Apr 19, 2010

Pension Options

When the legislature passed Act 9 in 2001 they had to realize that it would create this impending disaster. Even if they didn't realize it then, they certainly knew about it in 2006 when they were presented with multiple studies showing exactly what would happen in the future if they took no action. The legislature did nothing because they were too worried about being re-elected. So, now we, as taxpayers, are faced with two alternatives to deal with the pension debacle that faces us.

Option 1: Bite the Bullet
This will mean doing what needs to be done in order to return the state pension system to a fully funded status. This will mean higher taxes. Most likely the state and the school boards will need to raise taxes to accomplish this. Just for the 2012-2013 year, most school districts will require five times more funding for the pension plan than what they are currently contributing. After that spike it progressively gets worse for about 35 years. So what can be done to minimize the impact and make Pennsylvania an afford place to raise a family in the future?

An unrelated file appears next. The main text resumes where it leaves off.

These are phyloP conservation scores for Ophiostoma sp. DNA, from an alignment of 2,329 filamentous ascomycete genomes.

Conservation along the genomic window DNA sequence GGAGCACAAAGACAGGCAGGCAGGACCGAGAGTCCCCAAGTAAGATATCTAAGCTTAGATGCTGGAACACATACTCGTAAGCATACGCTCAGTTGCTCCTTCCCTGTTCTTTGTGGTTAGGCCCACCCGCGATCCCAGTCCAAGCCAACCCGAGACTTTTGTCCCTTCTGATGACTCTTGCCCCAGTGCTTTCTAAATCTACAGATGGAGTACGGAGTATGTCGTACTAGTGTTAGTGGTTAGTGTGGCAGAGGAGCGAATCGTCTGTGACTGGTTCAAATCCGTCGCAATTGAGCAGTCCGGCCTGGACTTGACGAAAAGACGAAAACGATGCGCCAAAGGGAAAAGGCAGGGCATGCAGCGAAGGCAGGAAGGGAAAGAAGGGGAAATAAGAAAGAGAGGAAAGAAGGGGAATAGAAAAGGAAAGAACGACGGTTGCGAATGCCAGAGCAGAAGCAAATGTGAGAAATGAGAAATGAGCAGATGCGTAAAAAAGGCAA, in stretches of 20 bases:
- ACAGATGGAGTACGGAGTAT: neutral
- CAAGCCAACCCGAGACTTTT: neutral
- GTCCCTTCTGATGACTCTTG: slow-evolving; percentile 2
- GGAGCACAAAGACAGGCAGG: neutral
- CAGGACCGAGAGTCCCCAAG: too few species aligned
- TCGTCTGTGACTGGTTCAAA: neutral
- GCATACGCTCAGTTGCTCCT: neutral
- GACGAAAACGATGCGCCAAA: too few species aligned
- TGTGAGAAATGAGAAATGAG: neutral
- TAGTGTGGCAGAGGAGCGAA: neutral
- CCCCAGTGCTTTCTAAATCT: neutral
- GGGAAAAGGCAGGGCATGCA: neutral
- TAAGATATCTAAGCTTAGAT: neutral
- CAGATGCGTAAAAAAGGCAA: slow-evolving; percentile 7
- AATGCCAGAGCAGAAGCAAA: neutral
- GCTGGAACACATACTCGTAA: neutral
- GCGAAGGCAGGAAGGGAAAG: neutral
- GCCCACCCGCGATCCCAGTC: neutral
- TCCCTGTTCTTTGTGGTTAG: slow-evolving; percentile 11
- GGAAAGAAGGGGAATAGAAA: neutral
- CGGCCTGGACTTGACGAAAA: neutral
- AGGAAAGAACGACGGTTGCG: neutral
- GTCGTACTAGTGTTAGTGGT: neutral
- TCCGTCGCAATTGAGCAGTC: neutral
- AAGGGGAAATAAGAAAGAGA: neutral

First, there is no avoiding an increased tax burden for 2012-13. Even if the legislature pushes the debt into the future again, we will still be left with the up front cost to push that debt into the future. However, if this is done in a manner where the debt is repaid in a set amount each year we can whether the storm over time.

Option 2: Tear down
The second option is to make a move to a defined contribution system(a 401k type system). This option sounds reasonable, but when the consequences of this option are examined it becomes obvious that this "solution" will bankrupt the state government all by itself. Since the state pension is guaranteed by the state, it cannot go bankrupt. This means that no matter how much its costs increase, the state is required to pick up the tab.

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